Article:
Period & Style Antiques
What's the Difference Between Art Deco and Art Nouveau?
Although people often confuse these terms, and both tend to incorporate geometric shapes, Art Deco and Art Nouveau are different movements from different time periods that relate to different world events. Art Nouveau was in reaction to the Industrial Revolution, from roughly 1880 to the start of World War I. It embraces the European industrial aesthetic of the time and incorporates naturalistic forms that are highly stylized and geometrical. The Eiffel Tower and the work of Gustav Klimt are prime examples. Art Deco came after World War I, amid the Jazz Age from the Roaring Twenties up through the Second World War. Its emphasis on geometric shapes was a bolder, more streamlined aesthetic, including zigzags and wide curves. The Chrysler Building exemplifies Art Deco.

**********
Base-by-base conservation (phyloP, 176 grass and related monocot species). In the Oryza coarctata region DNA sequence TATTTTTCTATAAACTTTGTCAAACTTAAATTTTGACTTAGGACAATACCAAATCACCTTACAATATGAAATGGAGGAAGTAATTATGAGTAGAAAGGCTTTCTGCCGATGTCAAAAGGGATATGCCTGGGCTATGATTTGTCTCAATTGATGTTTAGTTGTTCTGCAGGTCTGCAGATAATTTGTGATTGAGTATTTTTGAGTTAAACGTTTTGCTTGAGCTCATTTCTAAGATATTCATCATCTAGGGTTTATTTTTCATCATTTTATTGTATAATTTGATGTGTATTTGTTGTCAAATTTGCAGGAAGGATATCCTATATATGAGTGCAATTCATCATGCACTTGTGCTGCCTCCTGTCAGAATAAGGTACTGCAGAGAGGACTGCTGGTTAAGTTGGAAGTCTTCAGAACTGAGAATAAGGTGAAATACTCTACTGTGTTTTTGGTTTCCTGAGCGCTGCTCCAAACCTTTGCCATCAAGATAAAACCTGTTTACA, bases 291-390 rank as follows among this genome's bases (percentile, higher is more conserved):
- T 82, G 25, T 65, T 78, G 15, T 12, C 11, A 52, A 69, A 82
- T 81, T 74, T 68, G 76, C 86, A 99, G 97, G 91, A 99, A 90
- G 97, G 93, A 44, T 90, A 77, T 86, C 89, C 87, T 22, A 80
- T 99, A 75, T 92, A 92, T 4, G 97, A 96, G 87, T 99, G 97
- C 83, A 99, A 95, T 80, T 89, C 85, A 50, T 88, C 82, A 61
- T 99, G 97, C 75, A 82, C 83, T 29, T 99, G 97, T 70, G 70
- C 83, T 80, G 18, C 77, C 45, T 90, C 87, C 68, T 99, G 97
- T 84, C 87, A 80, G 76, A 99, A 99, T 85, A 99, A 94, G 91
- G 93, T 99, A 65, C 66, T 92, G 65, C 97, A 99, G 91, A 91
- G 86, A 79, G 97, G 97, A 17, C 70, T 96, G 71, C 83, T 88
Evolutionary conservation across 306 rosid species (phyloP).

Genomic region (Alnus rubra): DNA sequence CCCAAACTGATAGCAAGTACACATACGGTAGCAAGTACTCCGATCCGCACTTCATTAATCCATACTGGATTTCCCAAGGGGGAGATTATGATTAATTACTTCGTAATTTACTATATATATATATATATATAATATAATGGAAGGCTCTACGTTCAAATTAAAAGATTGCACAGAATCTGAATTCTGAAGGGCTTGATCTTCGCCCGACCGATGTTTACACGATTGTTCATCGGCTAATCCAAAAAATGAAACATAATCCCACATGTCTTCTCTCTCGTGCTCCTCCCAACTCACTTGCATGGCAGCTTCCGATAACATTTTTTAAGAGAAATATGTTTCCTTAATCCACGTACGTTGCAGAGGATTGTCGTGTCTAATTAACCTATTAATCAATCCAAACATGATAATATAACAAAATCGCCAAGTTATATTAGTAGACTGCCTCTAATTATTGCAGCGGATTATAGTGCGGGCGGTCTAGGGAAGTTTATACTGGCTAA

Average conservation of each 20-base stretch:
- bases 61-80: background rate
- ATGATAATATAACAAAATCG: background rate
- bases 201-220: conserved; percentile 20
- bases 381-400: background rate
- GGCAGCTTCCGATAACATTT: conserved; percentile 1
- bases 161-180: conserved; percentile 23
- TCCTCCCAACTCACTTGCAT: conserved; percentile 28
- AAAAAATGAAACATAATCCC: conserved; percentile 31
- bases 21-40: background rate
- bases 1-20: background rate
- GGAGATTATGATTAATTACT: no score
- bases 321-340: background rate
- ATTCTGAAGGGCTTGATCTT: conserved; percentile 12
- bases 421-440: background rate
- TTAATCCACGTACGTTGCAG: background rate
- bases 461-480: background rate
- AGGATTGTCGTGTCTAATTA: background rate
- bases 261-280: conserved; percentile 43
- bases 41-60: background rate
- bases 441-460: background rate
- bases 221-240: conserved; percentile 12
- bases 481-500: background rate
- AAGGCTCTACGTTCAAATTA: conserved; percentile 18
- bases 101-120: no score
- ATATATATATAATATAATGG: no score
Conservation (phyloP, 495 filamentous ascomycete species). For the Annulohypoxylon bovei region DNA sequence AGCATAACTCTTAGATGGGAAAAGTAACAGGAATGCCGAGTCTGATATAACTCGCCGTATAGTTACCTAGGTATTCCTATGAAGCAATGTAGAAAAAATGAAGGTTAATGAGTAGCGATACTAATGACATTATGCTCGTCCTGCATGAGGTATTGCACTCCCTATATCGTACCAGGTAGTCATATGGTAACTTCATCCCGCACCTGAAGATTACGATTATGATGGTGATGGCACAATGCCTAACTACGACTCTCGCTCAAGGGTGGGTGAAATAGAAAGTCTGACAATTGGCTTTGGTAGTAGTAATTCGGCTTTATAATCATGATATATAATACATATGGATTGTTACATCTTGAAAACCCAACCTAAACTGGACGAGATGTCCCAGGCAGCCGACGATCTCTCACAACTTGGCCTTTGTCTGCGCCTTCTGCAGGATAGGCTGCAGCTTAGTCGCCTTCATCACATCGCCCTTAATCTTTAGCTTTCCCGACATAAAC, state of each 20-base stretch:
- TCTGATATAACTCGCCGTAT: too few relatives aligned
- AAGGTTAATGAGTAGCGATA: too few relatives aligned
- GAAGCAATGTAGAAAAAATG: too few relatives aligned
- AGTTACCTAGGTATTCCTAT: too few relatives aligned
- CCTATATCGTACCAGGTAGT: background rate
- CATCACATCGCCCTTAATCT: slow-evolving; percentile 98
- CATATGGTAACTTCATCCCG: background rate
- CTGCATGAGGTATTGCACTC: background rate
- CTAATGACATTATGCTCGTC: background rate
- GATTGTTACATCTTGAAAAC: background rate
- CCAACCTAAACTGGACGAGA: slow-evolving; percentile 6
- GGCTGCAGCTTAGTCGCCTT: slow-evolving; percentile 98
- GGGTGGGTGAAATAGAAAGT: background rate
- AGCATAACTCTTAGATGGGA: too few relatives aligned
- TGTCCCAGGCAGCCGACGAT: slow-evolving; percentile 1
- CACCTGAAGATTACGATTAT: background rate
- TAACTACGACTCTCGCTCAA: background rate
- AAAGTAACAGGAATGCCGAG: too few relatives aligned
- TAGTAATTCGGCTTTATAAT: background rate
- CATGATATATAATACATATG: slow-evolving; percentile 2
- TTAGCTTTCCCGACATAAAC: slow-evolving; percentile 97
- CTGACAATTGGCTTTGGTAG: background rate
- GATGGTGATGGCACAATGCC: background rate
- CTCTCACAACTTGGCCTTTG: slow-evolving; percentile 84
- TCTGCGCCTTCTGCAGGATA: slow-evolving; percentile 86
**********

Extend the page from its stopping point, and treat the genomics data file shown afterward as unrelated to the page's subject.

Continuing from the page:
Are Arts and Crafts Typically Made by Amateurs?
Actually, the Arts and Crafts movement of fine and decorative art was an international phenomenon in Europe and North America from roughly 1880 to 1910, simultaneous to the Art Nouveau movement. Unlike Art Nouveau, which embraced industrialism, the Arts and Crafts movement was more romantic and supportive of social and economic reform. It heralded simplicity, often nodding to medieval and folk styles, using traditional methods of craftsmanship. Although "arts and crafts" can refer to elementary school art and DIY projects, these have nothing to do with the historical Arts and Crafts movement.